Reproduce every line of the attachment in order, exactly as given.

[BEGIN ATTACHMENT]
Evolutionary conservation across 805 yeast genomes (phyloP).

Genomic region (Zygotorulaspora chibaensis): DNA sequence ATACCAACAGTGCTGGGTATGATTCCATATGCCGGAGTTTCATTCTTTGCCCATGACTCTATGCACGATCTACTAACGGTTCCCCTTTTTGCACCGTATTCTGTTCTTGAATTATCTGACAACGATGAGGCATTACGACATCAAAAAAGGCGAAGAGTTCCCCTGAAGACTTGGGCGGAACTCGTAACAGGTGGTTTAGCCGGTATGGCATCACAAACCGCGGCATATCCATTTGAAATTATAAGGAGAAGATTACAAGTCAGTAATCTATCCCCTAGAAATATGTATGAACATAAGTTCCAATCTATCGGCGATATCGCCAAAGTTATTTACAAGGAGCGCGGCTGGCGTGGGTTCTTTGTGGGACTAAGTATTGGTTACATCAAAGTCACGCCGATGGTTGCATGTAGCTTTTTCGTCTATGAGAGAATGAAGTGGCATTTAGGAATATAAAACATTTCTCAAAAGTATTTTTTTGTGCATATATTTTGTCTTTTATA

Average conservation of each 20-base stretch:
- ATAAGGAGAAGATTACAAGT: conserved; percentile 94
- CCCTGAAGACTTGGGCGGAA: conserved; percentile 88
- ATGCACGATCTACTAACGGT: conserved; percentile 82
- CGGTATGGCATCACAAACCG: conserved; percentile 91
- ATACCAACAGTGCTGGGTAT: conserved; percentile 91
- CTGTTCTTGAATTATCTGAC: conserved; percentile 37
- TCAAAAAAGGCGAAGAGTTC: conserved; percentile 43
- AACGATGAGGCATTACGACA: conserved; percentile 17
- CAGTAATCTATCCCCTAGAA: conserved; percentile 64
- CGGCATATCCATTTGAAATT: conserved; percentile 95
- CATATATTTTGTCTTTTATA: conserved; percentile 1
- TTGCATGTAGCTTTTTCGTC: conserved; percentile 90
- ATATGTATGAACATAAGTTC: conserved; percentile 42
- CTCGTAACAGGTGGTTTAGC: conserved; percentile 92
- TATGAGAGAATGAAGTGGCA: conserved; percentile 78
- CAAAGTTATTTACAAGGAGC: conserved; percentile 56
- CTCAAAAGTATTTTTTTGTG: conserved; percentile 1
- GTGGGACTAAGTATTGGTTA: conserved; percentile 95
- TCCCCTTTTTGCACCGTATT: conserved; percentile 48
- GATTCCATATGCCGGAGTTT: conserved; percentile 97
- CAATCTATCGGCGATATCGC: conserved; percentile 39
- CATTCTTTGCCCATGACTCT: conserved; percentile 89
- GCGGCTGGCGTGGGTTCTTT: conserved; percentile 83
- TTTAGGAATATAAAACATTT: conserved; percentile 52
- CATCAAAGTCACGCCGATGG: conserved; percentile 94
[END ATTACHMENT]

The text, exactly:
Evolutionary conservation across 805 yeast genomes (phyloP).

Genomic region (Zygotorulaspora chibaensis): DNA sequence ATACCAACAGTGCTGGGTATGATTCCATATGCCGGAGTTTCATTCTTTGCCCATGACTCTATGCACGATCTACTAACGGTTCCCCTTTTTGCACCGTATTCTGTTCTTGAATTATCTGACAACGATGAGGCATTACGACATCAAAAAAGGCGAAGAGTTCCCCTGAAGACTTGGGCGGAACTCGTAACAGGTGGTTTAGCCGGTATGGCATCACAAACCGCGGCATATCCATTTGAAATTATAAGGAGAAGATTACAAGTCAGTAATCTATCCCCTAGAAATATGTATGAACATAAGTTCCAATCTATCGGCGATATCGCCAAAGTTATTTACAAGGAGCGCGGCTGGCGTGGGTTCTTTGTGGGACTAAGTATTGGTTACATCAAAGTCACGCCGATGGTTGCATGTAGCTTTTTCGTCTATGAGAGAATGAAGTGGCATTTAGGAATATAAAACATTTCTCAAAAGTATTTTTTTGTGCATATATTTTGTCTTTTATA

Average conservation of each 20-base stretch:
- ATAAGGAGAAGATTACAAGT: conserved; percentile 94
- CCCTGAAGACTTGGGCGGAA: conserved; percentile 88
- ATGCACGATCTACTAACGGT: conserved; percentile 82
- CGGTATGGCATCACAAACCG: conserved; percentile 91
- ATACCAACAGTGCTGGGTAT: conserved; percentile 91
- CTGTTCTTGAATTATCTGAC: conserved; percentile 37
- TCAAAAAAGGCGAAGAGTTC: conserved; percentile 43
- AACGATGAGGCATTACGACA: conserved; percentile 17
- CAGTAATCTATCCCCTAGAA: conserved; percentile 64
- CGGCATATCCATTTGAAATT: conserved; percentile 95
- CATATATTTTGTCTTTTATA: conserved; percentile 1
- TTGCATGTAGCTTTTTCGTC: conserved; percentile 90
- ATATGTATGAACATAAGTTC: conserved; percentile 42
- CTCGTAACAGGTGGTTTAGC: conserved; percentile 92
- TATGAGAGAATGAAGTGGCA: conserved; percentile 78
- CAAAGTTATTTACAAGGAGC: conserved; percentile 56
- CTCAAAAGTATTTTTTTGTG: conserved; percentile 1
- GTGGGACTAAGTATTGGTTA: conserved; percentile 95
- TCCCCTTTTTGCACCGTATT: conserved; percentile 48
- GATTCCATATGCCGGAGTTT: conserved; percentile 97
- CAATCTATCGGCGATATCGC: conserved; percentile 39
- CATTCTTTGCCCATGACTCT: conserved; percentile 89
- GCGGCTGGCGTGGGTTCTTT: conserved; percentile 83
- TTTAGGAATATAAAACATTT: conserved; percentile 52
- CATCAAAGTCACGCCGATGG: conserved; percentile 94